My buddy and I ascended to 20 feet for our safety stop. As soon as we surfaced I thought I saw the boat moving away from me but quickly realized I was disoriented. It felt like vertigo, but I managed to get on board the boat. I removed my gear and was talking to my buddy when I started involuntarily leaning forward until I lost my balance and collapsed face-down on the deck. I felt paralyzed and couldn’t get up.
Swimming is a noncontact physical activity that lets you be socially distant while still receiving many health benefits. Exercising in water can increase cardiac function, reduce blood pressure and improve muscle blood flow, respiratory function and brain function. Water reduces joint impact, so you can do high-intensity exercise with little to no discomfort from impact. Swimming targets your entire body and allows a greater range of motion for joints than land-based exercise. Blood flows more freely to your upper body, while the water supports you and lowers gravity’s impact.
If the diver is symptomatic and you are rendering care, then you need to treat the symptoms. Give them the highest concentration of oxygen available, and get them to definitive health care and treatment. Remember that many conditions show symptoms that may mimic DCS. Just because someone was diving does not mean they have a dive-related illness. When creating your emergency action plan, note the location of the nearest emergency room or where and how to access local emergency services.
With adverse events, there is almost always a cascade in four phases: the trigger, the disabling agent, the disabling injury and the cause of death. Individually, each event is avoidable. Recognizing one at the time of occurrence is an opportunity to react and attempt to mitigate the risk before it becomes a problem. In root cause analysis of adverse events, the most significant factors are the lack of recognition and failure to react to the event.
In her work, Rachel Lance, Ph.D., focuses on extreme environments, particularly the effects of explosions. “The human body is fascinating, especially when it fails,” she says. “We are not naturally equipped to survive in a deep underwater environment, so I am fascinated with the idea of finding ways to do so anyway. Perhaps it’s my naturally rebellious side.”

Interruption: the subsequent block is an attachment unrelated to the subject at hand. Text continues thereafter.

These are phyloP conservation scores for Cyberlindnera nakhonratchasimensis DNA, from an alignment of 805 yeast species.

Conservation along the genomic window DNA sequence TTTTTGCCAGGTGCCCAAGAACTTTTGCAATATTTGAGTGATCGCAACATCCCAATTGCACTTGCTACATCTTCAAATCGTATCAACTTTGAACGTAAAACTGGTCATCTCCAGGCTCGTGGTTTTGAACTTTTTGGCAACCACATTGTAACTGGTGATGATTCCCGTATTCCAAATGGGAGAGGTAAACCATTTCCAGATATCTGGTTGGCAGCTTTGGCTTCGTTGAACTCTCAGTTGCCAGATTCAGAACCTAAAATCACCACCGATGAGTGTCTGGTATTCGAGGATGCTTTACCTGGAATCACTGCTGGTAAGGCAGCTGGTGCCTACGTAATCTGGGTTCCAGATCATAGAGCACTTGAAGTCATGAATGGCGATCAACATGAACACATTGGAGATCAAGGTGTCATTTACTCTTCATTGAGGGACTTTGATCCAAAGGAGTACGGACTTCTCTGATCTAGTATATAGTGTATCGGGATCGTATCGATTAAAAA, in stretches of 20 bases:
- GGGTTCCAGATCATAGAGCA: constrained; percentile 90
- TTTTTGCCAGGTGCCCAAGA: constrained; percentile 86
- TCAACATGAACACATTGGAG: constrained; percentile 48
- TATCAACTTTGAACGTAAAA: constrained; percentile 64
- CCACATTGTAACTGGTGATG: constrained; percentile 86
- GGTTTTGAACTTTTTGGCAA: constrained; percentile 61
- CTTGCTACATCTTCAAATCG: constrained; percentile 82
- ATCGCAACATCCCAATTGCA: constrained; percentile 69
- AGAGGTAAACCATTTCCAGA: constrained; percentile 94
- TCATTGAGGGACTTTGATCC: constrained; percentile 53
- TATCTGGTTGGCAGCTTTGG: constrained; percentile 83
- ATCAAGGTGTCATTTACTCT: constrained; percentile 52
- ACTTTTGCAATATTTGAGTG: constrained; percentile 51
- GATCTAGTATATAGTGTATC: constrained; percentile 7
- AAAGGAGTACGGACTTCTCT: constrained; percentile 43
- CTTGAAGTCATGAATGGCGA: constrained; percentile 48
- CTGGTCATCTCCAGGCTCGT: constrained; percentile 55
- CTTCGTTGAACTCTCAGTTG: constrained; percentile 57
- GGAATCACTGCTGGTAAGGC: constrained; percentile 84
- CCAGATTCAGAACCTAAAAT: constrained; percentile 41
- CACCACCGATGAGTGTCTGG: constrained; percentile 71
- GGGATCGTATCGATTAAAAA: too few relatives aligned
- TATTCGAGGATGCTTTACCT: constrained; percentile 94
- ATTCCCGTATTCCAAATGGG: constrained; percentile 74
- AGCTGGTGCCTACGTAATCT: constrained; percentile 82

After cylinders first enter service, an annual visual inspection and a five-year hydrostatic test are required. These requirements include cylinders used for diving and other life-support applications and cover breathing air, nitrox, heliox, trimix, oxygen for decompression and argon for drysuit inflation. How are these standards mandated and enforced? What are good and safe practices?
Audible cues and signals can get your buddy’s attention, signal a group of divers or indicate a problem you can help address. Even though we may dive to escape the noise of everyday life, we need to pay attention to the sounds around us. Doing so could make your dive even more special because your buddy got your attention to see something remarkable — or you may even save a life.
The current wrapped the line around my ankle and tighten like a noose. My 30-cubic-foot safety cylinder should have provided plenty of oxygen to complete my decompression stops, but I hadn’t closed the valve after charging it, so the current rushing past the mouthpiece purged the tank. I was now trapped 20 feet beneath the surface with nothing to breathe and no one aware of my peril, hoping that my mistakes with the line and my breathing gas wouldn’t be my last.
Underwater photographers sometimes refer to the narrow water zone where a subject splits the surface as the Plimsoll interface. Opportunities abound here for dynamic shots achieved by angling the camera above or below the waterline. The dedicated and creative underwater photographer can capture traditional over-under split shots with a standard straight meniscus and dramatic reflections from below of the subject, the sunlight or both as part of a modified split shot or a fully underwater picture.
In Wild Seas, his new book published by National Geographic, Thomas Peschak ponders his career path: “My life as a National Geographic photographer has been socially isolating, emotionally exhausting and physically demanding — but it is the most rewarding pursuit I can imagine. I have cried from loneliness, felt nauseous with fear and cursed in frustration. But every time I thought I was at my limit, I discovered untapped reservoirs of strength, creativity and passion. This is not a job; it’s a calling.”